The man’s passion was design. He had worked as an architect for 20 years, and then received the shock of his life. He was laid off.

He was not alone. Forty percent of the architects in the Twin Cities area lost their jobs three years ago when the bottom fell out of construction. The firm for which this man worked trimmed its staff of architects and draftsmen by more than 50 percent.

Wanting to remain in the field, he created a website and set up a home-based architectural business. Unfortunately, it brought in only 50 percent of the income he needed.

He and his wife discussed his situation at length and concluded that he would have to change careers — an unsettling proposition given that he was approaching middle age.

Ben Peters is his name, and the man was more fortunate than most because he had a second passion: Ben loved to cook for others.

When he noticed a new vacancy in Prior Lake’s South Lake Village Mall, he thought it would be the perfect place for the restaurant he had always wanted to open.

His wife Nan was all for it, because she also loved to cook. They had hosted many dinner parties when they lived in Nevada. Nan also had managed the restaurant at a large steakhouse in Carson City, and had the requisite accounting background.

Ben contacted the mall’s property manager about leasing the space. He was not receptive. “Restaurants are too hard to put in and take out,” he scoffed.

Not to be deterred, Ben prepared a business plan and did a 3-D computer-graphics rendering of how the restaurant would look. The property manager relented, and Ben and Nan got to work.

Four months later, on Feb. 9, 2012, “Artisan Coffee Bistro” served its first customers.

I asked Ben about his design work and his budding second career as a restaurant co-owner:


Jerry: What were some of the highlights of your first career?

Ben: I helped design several casinos in Las Vegas. That was lots of fun. After we moved to Minnesota, I was one of the two designers who designed the McKenna Crossing senior living community in Prior Lake.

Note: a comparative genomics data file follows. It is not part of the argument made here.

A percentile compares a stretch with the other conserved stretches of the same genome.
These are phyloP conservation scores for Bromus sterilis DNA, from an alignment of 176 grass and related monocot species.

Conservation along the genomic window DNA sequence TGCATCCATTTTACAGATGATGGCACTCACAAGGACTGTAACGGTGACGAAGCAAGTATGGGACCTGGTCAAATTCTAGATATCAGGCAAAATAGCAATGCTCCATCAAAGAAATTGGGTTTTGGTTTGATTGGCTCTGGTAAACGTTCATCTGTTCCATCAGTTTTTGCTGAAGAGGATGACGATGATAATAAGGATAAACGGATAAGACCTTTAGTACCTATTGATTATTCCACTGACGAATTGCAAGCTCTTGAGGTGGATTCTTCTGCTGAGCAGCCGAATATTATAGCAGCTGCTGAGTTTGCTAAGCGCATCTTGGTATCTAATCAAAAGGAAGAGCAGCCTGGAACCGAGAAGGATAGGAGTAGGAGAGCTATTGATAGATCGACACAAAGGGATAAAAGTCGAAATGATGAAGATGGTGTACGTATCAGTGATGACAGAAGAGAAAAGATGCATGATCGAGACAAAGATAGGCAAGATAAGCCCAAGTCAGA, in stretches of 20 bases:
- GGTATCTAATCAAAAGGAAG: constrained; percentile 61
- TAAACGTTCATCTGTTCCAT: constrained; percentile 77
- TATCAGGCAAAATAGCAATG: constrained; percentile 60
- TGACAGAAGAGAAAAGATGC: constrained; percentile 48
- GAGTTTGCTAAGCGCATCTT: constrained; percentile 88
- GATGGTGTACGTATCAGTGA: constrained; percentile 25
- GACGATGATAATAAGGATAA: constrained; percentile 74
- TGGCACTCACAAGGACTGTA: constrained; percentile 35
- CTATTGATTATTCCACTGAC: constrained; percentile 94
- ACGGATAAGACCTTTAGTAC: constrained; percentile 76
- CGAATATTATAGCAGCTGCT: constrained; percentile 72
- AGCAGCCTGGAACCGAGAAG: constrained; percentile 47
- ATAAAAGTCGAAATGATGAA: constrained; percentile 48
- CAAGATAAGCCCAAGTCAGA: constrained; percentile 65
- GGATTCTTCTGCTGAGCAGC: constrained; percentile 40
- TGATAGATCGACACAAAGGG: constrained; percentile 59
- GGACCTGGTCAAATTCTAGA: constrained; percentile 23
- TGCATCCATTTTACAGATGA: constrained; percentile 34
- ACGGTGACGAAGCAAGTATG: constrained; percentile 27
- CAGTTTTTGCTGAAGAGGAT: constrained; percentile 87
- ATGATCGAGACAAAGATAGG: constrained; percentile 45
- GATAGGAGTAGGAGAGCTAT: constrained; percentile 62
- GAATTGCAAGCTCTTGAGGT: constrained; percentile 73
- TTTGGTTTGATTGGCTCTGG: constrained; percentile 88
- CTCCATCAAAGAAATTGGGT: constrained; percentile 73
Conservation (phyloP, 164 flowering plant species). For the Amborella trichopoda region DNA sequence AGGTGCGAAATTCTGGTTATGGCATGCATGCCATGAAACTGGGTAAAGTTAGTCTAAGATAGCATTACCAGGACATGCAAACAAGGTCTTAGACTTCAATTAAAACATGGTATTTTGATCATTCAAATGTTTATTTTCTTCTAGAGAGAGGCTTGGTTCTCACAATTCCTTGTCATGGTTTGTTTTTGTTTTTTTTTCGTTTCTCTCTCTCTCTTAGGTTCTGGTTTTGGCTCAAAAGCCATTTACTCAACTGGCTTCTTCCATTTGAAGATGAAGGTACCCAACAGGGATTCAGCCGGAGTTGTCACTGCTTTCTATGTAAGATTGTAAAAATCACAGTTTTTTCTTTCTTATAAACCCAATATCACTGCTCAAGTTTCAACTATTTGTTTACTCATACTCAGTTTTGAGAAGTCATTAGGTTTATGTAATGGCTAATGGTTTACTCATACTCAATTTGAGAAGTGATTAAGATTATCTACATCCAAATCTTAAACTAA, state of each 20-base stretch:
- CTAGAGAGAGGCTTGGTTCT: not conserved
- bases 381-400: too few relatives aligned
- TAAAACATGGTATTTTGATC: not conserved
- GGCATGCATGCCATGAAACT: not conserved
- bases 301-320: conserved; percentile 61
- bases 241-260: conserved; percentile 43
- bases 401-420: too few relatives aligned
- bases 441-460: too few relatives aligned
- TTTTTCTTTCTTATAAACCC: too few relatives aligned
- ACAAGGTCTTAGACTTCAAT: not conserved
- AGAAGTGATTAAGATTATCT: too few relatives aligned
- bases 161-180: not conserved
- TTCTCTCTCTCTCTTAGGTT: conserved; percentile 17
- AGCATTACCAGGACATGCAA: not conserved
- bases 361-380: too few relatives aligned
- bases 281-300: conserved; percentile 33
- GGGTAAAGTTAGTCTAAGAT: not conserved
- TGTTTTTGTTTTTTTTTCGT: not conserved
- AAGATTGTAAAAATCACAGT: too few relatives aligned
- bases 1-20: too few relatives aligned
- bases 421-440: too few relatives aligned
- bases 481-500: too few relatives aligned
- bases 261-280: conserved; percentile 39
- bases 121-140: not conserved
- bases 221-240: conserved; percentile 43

Jerry: What were the initial challenges when you decided to change careers?

Ben: It takes a lot of money to turn an empty space into a restaurant, to include buying expensive equipment. Then, after the opening, you have to keep putting money into the business for many months. Some restaurants close within weeks of opening because the owners mistakenly expect to turn a profit right away. Also, there are state and city permits to obtain and requirements to abide by. If you don’t do it right, you can get into trouble.


Jerry: How did Nan and you get along during the process?

Ben: Quite frankly, I could never have done this without what Nan brought to the table. Except for one time, we worked together very well. But we simply couldn’t agree on the menu. For example, I wanted to serve three kinds of hot dogs, and Nan didn’t want to serve any. It got to be pretty hairy.


Jerry: So how did you resolve it?

Ben: I suggested to Nan that we have two separate menus: Ben’s and Nan’s. She surprised me by saying, “That’s probably the best idea you’ve had in your life!”


Jerry: And you do have two different menus today. Which one has the most sales?

Ben: Nan’s. Most of our customers are women. They especially like her turkey Panini.


Jerry: There’s a saying that if you find a job you love, you will never work another day in your life. Does that describe you?

Ben: Absolutely. The hours are extremely long, but I don’t think about that. I just enjoy being there and doing what I am doing.


Jerry: Artisan recently celebrated its one-year anniversary, and you are already expanding. Isn’t it a bit early for that?

Ben: We thought so, but when a vacancy appeared adjacent to our restaurant, the San Diego-based mall owner flew out to see us. He liked what we had done and had taken note of the favorable reviews we were receiving on He wanted us to expand and offered to help.


Jerry: When will you open the new space, and how will it look?

Ben: With booths and soft lighting, it will have a cozy ambience. When it opens in about three weeks, we will introduce an expanded menu. Keep checking for the latest information, to include a firm opening date.


Countless men and women are experiencing the shock and trauma of having to change careers in midlife. Ben Peters offers hope and inspiration for these people.

Now “designing” food instead of buildings, he is living proof that misfortune can present opportunities to pursue something equally or more rewarding.


Jerry Goodrich is a Prior Lake resident.